Hesperidin, a bioflavonoid, is an abundant and inexpensive by-product of Citrus cultivation. A deficiency of this substance in the diet has been linked with abnormal capillary leakiness as well as pain in the extremities causing aches, weakness and night leg cramps. No signs of toxicity have been observed with the normal intake of hesperidin or related compounds. Both hesperidin and its aglycone hesperetin have been reported to possess a wide range of pharmacological properties. This paper reviews various aspects of hesperidin and its related compounds, including their occurrence, physical and chemical properties, analysis, pharmacokinetics, safety and toxicity and the marketed products available. A special emphasis has been laid on the pharmacological properties and medicinal uses of these compounds.

Flavanone absorption after naringin, hesperidin, and citrus administration.
Clin Pharmacol Ther. 1996.
Disposition of citrus flavonoids was evaluated after single oral doses of pure compounds (500 mg naringin and 500 mg hesperidin) and after multiple doses of combined grapefruit juice and orange juice and of once-daily grapefruit. Cumulative urinary recovery indicated low bioavailability ( < 25%) of naringin and hesperidin. The aglycones naringenin and hesperitin were detected in urine and plasma by positive chemical ionization-collisionally activated dissociation tandem mass spectrometry (PCI-CAD MS/MS). After juice administration, PCI-CAD MS/MS detected naringenin, hesperitin, and four related flavanones, tentatively identified as monomethoxy and dimethoxy derivatives. These methoxyflavanones appear to be absorbed from juice. Absorbed citrus flavanones may undergo glucuronidation before urinary excretion.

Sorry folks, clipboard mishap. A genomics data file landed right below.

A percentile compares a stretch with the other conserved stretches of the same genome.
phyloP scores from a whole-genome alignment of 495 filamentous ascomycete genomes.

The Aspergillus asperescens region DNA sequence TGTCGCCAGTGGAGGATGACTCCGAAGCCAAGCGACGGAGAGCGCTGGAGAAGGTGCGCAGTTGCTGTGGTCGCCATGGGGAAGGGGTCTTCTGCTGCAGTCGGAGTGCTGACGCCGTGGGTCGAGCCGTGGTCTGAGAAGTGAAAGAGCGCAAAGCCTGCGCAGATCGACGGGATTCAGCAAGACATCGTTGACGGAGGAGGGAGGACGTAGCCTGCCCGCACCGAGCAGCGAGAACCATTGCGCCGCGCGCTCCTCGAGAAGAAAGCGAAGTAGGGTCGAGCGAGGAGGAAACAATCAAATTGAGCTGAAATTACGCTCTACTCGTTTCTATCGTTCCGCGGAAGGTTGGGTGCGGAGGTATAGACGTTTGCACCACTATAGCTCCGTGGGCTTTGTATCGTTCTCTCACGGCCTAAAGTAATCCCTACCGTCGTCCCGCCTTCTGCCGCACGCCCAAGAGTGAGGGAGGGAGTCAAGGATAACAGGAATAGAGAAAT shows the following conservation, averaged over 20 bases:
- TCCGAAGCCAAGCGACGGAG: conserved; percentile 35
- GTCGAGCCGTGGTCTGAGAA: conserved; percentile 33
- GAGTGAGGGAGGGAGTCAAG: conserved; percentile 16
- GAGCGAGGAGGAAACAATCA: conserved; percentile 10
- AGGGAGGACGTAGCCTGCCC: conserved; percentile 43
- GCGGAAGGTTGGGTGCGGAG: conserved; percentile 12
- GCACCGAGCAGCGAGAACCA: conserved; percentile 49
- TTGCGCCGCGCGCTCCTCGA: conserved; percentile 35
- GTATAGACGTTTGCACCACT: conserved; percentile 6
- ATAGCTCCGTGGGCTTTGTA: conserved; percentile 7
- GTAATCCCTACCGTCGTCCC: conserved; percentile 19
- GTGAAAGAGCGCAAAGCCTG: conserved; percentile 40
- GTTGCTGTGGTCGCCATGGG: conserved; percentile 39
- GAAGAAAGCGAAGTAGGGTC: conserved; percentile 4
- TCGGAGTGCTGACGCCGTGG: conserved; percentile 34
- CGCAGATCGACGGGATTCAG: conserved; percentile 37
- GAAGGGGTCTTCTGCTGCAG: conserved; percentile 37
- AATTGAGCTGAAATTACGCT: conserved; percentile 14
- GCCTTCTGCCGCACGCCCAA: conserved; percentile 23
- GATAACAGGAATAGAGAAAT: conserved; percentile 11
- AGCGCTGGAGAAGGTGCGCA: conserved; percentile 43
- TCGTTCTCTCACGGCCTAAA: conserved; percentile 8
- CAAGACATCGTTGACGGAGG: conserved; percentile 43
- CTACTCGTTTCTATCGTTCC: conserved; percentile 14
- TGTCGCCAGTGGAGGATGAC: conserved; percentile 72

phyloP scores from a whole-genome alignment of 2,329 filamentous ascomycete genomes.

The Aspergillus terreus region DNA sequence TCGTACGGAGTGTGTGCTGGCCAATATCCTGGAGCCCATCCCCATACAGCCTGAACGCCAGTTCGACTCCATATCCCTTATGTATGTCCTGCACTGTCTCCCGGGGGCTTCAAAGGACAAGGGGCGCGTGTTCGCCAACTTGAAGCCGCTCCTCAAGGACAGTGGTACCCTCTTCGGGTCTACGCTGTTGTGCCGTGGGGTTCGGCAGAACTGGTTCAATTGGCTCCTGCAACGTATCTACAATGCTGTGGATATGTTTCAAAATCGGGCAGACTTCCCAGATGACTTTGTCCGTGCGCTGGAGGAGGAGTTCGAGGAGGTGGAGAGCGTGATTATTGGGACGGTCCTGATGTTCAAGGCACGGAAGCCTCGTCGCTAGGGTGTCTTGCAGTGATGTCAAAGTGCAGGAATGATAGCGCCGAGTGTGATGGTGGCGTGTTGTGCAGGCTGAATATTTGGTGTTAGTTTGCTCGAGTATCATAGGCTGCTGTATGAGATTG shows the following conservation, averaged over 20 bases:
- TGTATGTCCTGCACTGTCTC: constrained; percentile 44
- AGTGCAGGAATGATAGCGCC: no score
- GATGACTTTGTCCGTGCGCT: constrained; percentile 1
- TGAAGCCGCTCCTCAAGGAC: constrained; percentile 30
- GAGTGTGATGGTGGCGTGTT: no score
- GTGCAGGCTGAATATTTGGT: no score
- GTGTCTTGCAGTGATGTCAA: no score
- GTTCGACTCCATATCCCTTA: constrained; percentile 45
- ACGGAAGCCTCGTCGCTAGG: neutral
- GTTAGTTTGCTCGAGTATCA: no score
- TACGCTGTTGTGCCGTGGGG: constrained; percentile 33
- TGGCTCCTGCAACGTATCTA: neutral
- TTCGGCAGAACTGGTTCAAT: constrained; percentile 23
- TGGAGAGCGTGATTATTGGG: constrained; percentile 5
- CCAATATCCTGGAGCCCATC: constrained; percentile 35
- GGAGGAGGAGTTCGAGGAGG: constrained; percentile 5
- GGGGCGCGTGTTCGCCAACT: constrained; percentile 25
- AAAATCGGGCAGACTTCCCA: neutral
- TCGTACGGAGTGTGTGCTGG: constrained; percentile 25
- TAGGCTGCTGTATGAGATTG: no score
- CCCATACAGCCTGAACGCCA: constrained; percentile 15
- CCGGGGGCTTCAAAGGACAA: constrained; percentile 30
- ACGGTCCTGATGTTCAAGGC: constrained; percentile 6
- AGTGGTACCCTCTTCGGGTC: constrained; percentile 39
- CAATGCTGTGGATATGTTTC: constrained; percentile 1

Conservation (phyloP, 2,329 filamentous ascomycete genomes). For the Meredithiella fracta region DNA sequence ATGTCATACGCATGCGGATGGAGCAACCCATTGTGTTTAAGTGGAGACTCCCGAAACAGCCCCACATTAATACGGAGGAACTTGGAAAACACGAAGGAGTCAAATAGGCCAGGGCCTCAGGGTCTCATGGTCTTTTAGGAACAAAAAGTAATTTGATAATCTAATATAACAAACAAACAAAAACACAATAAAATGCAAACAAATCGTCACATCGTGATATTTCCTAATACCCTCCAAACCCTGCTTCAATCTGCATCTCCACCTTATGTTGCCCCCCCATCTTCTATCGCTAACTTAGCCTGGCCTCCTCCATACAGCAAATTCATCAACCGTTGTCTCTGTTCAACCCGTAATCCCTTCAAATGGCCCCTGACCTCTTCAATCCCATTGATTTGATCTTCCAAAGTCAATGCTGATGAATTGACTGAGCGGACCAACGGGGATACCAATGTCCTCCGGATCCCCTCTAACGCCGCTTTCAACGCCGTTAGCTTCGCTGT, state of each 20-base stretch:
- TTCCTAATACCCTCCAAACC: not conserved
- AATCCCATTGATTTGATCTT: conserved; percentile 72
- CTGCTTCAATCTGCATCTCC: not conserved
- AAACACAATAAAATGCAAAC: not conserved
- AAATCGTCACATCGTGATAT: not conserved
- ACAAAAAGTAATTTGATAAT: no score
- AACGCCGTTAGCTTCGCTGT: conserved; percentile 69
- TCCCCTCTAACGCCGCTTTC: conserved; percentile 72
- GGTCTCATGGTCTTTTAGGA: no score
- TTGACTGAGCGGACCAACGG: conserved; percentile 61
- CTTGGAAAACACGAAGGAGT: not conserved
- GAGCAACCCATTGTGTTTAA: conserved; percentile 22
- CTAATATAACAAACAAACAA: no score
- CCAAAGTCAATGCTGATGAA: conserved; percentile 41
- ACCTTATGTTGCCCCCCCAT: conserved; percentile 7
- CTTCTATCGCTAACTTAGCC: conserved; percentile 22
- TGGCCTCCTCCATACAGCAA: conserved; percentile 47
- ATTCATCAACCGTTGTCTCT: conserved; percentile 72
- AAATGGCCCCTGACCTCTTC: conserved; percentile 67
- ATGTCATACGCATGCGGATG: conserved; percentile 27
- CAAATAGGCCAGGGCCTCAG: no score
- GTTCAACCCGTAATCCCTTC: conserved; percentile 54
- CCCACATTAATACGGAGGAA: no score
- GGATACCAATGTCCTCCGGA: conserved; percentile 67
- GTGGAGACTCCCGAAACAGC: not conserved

Comparative study of the vasorelaxant activity, superoxide-scavenging ability and cyclic nucleotide phosphodiesterase-inhibitory effects of hesperetin and hesperidin.
Naunyn Schmiedebergs Arch Pharmacol. 2004;